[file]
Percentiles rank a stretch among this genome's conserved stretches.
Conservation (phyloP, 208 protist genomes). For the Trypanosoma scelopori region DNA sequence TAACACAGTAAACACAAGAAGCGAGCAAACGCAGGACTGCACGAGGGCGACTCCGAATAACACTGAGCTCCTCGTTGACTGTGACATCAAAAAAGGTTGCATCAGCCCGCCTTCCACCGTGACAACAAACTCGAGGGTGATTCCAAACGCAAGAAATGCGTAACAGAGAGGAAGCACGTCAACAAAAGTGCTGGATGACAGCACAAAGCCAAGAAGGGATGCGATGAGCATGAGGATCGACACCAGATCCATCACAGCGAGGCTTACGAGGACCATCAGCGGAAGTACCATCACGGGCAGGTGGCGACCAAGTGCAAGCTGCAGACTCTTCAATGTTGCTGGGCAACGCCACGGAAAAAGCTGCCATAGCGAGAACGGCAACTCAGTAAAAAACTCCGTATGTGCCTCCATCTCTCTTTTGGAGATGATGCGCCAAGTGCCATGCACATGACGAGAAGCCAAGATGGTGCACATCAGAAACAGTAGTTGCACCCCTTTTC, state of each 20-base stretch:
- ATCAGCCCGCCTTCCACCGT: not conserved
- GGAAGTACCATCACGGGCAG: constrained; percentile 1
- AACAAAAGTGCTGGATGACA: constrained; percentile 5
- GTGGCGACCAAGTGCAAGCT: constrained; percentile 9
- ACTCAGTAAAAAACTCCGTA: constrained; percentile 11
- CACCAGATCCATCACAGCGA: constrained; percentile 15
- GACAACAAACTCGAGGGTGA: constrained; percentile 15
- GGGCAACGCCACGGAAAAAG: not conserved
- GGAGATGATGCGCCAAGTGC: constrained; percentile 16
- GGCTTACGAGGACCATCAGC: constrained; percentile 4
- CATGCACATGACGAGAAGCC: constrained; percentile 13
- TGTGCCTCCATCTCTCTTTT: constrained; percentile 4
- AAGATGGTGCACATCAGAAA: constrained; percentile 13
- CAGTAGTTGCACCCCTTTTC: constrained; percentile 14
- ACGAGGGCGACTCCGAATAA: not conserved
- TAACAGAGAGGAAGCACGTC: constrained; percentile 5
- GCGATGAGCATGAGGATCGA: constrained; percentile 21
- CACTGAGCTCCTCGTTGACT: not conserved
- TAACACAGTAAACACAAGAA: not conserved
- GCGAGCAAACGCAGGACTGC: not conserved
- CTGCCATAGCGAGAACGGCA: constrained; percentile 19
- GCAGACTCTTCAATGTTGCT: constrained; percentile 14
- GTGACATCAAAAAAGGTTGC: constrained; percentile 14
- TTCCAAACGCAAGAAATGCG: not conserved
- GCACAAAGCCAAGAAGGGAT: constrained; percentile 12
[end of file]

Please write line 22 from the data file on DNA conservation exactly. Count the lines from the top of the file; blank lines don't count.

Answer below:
- GCGAGCAAACGCAGGACTGC: not conserved